Another issue arose when the user ran the output but did not view and apply it until hours later.

The timestamp of the ROB values used was not the one when the users ran the AS, but when the user applied it. The ROB values literally did a “time-travel” and it messed up the ROB values of the entire schedule when applied back to the job listing table.

For some jobs, it would result in negative values as the starting ROB values became lower than they should be, and for some loading jobs, it resulted in values exceeding the max capacity of the barges as the starting ROB values became higher.

This rendered the whole schedule inaccurate and useless. It wasted the users’ time to redo the schedule, this time manually as they didn’t felt they could trust the system’s values anymore.

We’ve tried locking the jobs depending on the duration from the time they ran the schedule, but we weren’t able to address all the possible scenarios. Each day there would be a new edge case that we did not cater to previously and the client would call in and complain about the messed-up schedule.

Enough is Enough

We decided that it was time to look more deeply into the problem and radically change how the system should function.

We realised that we were too quick previously to come up with a solution or a fix whenever the users encounter an issue or error in the system. We based the solutions on the current system, without pondering if it supported the outcome the users are looking for.

This time we decided to dig deeper to the problem based on the high-level user outcome that was reminded to us constantly:

As a planner,
I would like to run the AS just by providing the current ROB values and the upcoming jobs,
so I can quickly update the relevant parties of the new plan so they can plan accordingly.

Currently, the system doesn’t support the outcome due to the following:

  • A lot of time is required to get the current ROB because they need to populate the completed jobs in order to get it;
  • The applied output changes based on the time it was applied, messing up the actual schedule;
  • Too much time has passed before they realised there were errors in their inputs.

I wrote down my thoughts in a confluence document about how it might potentially work and what the outcomes looked like. Here’s the summarised version:

  • Users are no longer allowed to freely insert a ROB entry of random datetime; they can only insert a current ROB value ONLY when they run the AS;
  • The output will be “locked” from the time it is generated, regardless of when the user finally applies it to the job list.
  • Any post ops details done on the completed jobs will not affect the barge’s ROB.

My team chipped in, suggesting to bring the error validations to before the AS is run.

It was a big project and revamp and involved many moving parts. Luckily we have very understanding clients who were willing to give us time to “tweak” the system.

We broke down this huge revamp project into small workable chunks, starting from the point of entry for this journey of getting an AS output.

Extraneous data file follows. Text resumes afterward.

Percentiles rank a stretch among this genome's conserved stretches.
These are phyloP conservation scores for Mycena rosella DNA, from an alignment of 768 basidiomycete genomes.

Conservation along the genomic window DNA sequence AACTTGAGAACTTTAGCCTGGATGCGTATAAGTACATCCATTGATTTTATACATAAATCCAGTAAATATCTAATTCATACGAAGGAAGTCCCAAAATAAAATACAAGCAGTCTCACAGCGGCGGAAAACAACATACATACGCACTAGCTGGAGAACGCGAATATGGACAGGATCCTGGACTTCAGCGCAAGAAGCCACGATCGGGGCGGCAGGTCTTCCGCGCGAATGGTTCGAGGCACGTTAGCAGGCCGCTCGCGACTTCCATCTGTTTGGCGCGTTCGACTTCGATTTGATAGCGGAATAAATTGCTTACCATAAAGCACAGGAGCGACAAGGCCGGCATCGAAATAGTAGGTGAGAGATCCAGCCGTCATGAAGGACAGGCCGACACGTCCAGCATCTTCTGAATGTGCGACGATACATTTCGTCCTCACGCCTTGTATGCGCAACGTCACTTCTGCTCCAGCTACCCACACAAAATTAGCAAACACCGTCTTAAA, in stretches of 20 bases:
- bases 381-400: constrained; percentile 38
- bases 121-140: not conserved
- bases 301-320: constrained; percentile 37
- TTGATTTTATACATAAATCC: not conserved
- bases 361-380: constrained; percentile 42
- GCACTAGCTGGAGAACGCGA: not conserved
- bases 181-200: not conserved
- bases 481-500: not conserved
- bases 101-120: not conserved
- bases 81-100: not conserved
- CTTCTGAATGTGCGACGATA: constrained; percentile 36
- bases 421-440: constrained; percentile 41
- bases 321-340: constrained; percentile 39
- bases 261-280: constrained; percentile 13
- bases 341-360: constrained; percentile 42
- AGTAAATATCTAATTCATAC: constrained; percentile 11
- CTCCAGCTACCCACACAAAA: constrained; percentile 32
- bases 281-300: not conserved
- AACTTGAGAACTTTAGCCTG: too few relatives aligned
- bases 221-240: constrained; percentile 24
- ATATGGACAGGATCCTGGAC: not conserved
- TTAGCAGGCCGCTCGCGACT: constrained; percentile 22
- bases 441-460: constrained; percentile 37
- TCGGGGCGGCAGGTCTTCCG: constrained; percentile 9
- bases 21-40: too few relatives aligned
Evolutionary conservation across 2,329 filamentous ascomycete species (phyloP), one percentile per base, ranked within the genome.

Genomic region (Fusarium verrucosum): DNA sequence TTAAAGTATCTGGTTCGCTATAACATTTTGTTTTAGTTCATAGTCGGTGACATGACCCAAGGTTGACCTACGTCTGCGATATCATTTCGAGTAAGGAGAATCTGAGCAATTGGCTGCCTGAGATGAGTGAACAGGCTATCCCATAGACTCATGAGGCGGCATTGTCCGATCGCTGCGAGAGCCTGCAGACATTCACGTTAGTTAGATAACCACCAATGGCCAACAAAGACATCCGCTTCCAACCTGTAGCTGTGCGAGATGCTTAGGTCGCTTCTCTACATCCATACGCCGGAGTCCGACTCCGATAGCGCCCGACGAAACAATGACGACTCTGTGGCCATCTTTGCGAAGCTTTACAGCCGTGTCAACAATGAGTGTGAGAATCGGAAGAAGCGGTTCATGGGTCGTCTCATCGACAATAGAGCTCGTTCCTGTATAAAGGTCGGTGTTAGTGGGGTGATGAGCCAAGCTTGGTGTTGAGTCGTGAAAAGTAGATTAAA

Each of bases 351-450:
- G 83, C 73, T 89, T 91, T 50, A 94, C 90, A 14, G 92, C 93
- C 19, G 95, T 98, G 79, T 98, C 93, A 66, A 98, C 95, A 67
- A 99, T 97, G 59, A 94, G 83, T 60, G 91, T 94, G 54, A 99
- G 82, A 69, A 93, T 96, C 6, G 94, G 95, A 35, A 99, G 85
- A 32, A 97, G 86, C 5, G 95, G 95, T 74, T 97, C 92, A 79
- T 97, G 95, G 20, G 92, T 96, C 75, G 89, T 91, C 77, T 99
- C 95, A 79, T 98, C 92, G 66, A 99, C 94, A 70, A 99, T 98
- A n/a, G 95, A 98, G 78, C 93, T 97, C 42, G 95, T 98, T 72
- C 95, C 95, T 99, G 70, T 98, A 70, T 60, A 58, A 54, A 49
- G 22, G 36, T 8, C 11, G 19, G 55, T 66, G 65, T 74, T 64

Each test would build up to the next one until the entire re-working is completed.


Single Manual ROB Entry

We started first by tackling the manual ROB entry issue: there will now be only 1 manual ROB entry at any time: when the user needs to run the AS.
Previously, each time the users entered a manual ROB value, this entry got added into the system. Sometimes it was unintentional as they have keyed in the wrong values or datetime and deleting them was very manual: requiring the assistance of the dev.
It is now replaced by just one entry when the user runs AS, and its timestamp gets updated each time the user runs the AS again.

E.g I ran the 1st AS at 12:34hrs with barge A having 1,234 MT, then barge A’s manual ROB entry:
ROB = 1234MT, timestamp = 12:34hrs.

When I ran again at 18:59hrs with barge A having 789 MT, then this same entry will be updated to:
ROB = 789MT, timestamp = 18:59hrs.

What happens to the ROB values of those jobs for barge A between 12:34hr and 18:59hrs? They are no longer important because they are completed; ROB values are crucial only for the upcoming jobs.


Tackling the Ongoing Jobs

Next, we tackled the scenario where there are ongoing jobs at the moment when the user wishes to run the AS.
In fact, many of the issues stemmed from this scenario where a job for vessel C was ongoing when the user updated the bunkering jobs and filled in post-ops details to prepare for running the AS.

E.g. Vessel C with ETA 06:00hrs required 1200MT, and barge A is assigned to it. Barge A has 1800MT ROB before the job, and would have 600MT ROB after. The job should be completed at 14:00hrs.
But by the time they completed the 4 steps, that previously-ongoing job C was completed, by virtue of the timing calculated by the system.

The ROB value should be one after deducting the quantity for job C, but the AS pulled in the pre-job ROB without pulling in job C as it is already completed.

E.g. at 14:01hrs, the ROB for barge A should be 600MT, but the system still pulled in 1800MT to use for assigning her to upcoming jobs.